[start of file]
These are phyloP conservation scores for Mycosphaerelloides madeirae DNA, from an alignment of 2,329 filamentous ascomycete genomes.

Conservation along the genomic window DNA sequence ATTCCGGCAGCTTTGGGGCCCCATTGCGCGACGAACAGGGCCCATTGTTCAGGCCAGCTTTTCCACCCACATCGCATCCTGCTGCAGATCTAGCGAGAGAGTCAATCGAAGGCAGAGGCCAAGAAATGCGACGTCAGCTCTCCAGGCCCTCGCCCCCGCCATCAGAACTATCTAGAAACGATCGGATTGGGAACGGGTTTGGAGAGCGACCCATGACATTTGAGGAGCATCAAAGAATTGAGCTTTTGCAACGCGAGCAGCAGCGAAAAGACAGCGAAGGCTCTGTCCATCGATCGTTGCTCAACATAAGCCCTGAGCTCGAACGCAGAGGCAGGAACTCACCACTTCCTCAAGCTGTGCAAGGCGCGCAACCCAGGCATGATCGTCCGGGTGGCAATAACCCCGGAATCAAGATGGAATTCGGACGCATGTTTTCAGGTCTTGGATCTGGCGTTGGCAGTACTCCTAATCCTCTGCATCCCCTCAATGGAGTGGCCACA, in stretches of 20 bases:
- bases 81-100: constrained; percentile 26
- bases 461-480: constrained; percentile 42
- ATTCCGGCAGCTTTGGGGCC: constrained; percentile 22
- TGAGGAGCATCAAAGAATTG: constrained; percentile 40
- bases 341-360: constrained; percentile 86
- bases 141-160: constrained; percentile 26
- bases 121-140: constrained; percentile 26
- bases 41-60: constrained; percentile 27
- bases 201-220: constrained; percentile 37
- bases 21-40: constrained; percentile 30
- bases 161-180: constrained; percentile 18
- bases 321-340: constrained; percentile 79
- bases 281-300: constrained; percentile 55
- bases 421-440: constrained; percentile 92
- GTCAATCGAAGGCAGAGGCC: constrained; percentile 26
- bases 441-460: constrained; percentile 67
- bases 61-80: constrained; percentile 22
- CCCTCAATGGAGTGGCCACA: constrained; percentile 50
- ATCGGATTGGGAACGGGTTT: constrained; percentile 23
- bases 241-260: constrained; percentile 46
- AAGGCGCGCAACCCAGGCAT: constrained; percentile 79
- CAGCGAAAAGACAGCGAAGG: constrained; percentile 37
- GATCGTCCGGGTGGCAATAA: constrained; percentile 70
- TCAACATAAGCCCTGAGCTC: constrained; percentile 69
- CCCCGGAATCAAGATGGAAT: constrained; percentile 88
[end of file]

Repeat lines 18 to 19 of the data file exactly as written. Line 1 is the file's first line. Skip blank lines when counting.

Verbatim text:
- bases 441-460: constrained; percentile 67
- bases 61-80: constrained; percentile 22